Indicate by check mark whether the registrant: (1) has filed all reports required to be filed by Section 13 or 15(d) of the Securities Exchange Act of 1934 during the preceding 12 months (or for such shorter period that the registrant was required to file such reports), and (2) has been subject to such filing requirements for the past 90 days.  Yes þ No o

Indicate by check mark whether the registrant has submitted electronically every Interactive Data File required to be submitted pursuant to Rule 405 of Regulation S-T (§232.405 of this chapter) during the preceding 12 months (or for such shorter period that the registrant was required to submit such files). Yes þ No o

Indicate by check mark whether the registrant is a large accelerated filer, an accelerated filer, a non-accelerated filer, a smaller reporting company, or an emerging growth company.  See the definitions of “large accelerated filer,” “accelerated filer”, “smaller reporting company”, and “emerging growth company” in Rule 12b-2 of the Exchange Act. (Check one):
Large accelerated filer
o
 
Accelerated filer
þ
 
 
 
 
 
Non-accelerated filer
o
 
Smaller reporting company
þ
 
 
 
 
 
 
 
 
Emerging growth company
o

If an emerging growth company, indicate by check mark if the registrant has elected not to use the extended transition period for complying with accounting standards provided pursuant to Section 13(a) of the Exchange Act.    ☐

Indicate by check mark whether the registrant is a shell company (as defined in Rule 12b-2 of the Exchange Act). Yes o No þ

As of December 5, 2018, there were 28,293,608 shares of the registrant’s common stock outstanding.



TABLE OF CONTENTS
 
 
 
 
 
 
 
 
Page No.
Item 1.
 
 
 
 
 
November 3, 2018, February 3, 2018 and October 28, 2017
 
 
 
 
Three and Nine Months Ended November 3, 2018 and October 28, 2017
 
 
 
 
Nine Months Ended November 3, 2018 and October 28, 2017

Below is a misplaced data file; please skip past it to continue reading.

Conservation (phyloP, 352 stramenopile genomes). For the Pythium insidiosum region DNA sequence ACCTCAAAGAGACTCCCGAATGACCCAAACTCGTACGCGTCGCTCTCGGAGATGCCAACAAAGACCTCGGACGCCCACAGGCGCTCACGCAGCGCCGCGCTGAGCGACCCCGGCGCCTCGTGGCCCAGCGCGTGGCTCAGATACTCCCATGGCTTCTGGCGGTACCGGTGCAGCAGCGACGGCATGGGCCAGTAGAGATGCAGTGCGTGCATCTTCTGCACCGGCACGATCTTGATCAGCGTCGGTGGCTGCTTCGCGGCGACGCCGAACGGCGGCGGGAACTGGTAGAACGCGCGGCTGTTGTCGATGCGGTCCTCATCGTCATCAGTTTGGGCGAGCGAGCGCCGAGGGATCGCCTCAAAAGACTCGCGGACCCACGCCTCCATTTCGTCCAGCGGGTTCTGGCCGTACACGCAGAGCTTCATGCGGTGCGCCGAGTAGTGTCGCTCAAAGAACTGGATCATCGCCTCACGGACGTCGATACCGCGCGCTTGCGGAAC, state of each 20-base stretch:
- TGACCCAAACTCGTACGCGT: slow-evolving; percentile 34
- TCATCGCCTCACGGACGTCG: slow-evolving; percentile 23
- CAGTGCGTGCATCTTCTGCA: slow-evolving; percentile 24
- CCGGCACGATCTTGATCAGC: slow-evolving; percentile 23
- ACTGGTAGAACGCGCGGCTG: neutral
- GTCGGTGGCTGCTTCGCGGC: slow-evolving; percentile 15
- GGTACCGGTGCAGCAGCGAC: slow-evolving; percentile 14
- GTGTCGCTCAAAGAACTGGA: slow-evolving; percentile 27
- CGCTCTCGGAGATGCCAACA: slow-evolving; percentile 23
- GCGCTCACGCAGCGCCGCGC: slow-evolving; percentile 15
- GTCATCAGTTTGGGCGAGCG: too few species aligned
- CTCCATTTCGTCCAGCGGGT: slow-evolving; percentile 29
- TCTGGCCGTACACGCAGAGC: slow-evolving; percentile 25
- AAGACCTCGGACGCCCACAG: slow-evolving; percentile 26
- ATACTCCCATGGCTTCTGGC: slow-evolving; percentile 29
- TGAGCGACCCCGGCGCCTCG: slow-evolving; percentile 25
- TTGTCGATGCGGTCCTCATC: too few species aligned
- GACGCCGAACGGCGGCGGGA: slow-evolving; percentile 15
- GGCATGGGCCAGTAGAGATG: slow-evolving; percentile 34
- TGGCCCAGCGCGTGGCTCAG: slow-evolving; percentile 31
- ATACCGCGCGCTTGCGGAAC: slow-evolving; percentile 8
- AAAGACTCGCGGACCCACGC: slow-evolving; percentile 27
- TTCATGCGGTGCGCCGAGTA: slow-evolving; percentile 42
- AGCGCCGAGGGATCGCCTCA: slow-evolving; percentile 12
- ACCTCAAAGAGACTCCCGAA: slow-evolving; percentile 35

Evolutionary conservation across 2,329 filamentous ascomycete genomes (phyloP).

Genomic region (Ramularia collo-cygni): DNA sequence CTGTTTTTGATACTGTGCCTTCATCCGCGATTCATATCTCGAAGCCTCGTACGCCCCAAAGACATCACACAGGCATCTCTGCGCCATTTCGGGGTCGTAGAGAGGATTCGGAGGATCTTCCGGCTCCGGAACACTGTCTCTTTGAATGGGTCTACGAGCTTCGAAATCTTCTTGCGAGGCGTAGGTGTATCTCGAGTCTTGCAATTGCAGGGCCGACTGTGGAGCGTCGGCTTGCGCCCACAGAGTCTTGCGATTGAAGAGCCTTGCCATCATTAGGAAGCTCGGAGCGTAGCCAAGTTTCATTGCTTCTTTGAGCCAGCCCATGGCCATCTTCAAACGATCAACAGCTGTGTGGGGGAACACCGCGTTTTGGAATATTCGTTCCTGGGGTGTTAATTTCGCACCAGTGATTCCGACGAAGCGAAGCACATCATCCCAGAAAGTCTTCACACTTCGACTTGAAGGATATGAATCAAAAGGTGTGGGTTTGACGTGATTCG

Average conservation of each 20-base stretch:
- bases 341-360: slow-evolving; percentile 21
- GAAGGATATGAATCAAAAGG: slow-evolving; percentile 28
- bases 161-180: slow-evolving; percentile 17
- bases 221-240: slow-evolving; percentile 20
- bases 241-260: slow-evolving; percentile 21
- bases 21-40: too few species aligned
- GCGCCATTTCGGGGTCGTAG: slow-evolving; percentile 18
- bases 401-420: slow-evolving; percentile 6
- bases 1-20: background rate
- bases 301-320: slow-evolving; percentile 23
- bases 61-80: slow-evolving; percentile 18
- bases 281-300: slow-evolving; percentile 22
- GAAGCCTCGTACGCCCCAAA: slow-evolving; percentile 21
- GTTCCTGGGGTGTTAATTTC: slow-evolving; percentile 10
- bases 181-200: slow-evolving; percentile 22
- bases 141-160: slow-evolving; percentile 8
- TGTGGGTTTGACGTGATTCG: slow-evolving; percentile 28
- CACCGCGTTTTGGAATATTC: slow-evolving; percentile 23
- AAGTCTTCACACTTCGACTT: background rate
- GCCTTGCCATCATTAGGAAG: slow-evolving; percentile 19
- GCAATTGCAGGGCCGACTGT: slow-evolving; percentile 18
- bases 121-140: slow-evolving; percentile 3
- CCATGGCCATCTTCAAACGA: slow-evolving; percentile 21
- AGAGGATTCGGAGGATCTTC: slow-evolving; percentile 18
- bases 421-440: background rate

Nine Months Ended November 3, 2018
 
Item 2.
Item 3.
Item 4.
 
 
 
 
 
 
 
 
 
Item 1.
Item 1A.
Item 2.
Item 3.
Item 4.
Item 5.
Item 6.
 
 
 
 
 





PART I – FINANCIAL INFORMATION

ITEM 1.    FINANCIAL STATEMENTS
Stage Stores, Inc.
Condensed Consolidated Balance Sheets
(in thousands, except par value)
(Unaudited)
 
 
 
February 3, 2018
 
October 28, 2017
 
November 3, 2018
 
As Adjusted
 
As Adjusted
ASSETS
 
 
 
 
 
Cash and cash equivalents
$
25,825

 
$
21,250

 
$
30,330

Merchandise inventories, net
602,283

 
438,377

 
576,367

Prepaid expenses and other current assets
47,181

 
52,407

 
54,642

Total current assets
675,289

 
512,034

 
661,339

 
 
 
 
 
 
Property, equipment and leasehold improvements, net of accumulated depreciation of $736,014, $699,788 and $734,626, respectively
229,942

 
252,788

 
260,870

Intangible assets
17,135

 
17,135

 
17,135

Other non-current assets, net
23,152

 
24,449

 
28,237

Total assets
$
945,518

 
$
806,406

 
$
967,581

 
 
 
 
 
 
LIABILITIES AND STOCKHOLDERS' EQUITY
 

 
 

 
 
Accounts payable
$
190,070

 
$
145,991

 
$
214,783

Current portion of debt obligations
3,555

 
2,985

 
3,025

Accrued expenses and other current liabilities
80,320

 
64,442

 
74,068

Total current liabilities
273,945


213,418

 
291,876

 
 
 
 
 
 
Long-term debt obligations
345,840

 
180,350

 
268,969

Other long-term liabilities
62,809

 
68,524

 
70,052

Total liabilities
682,594


462,292

 
630,897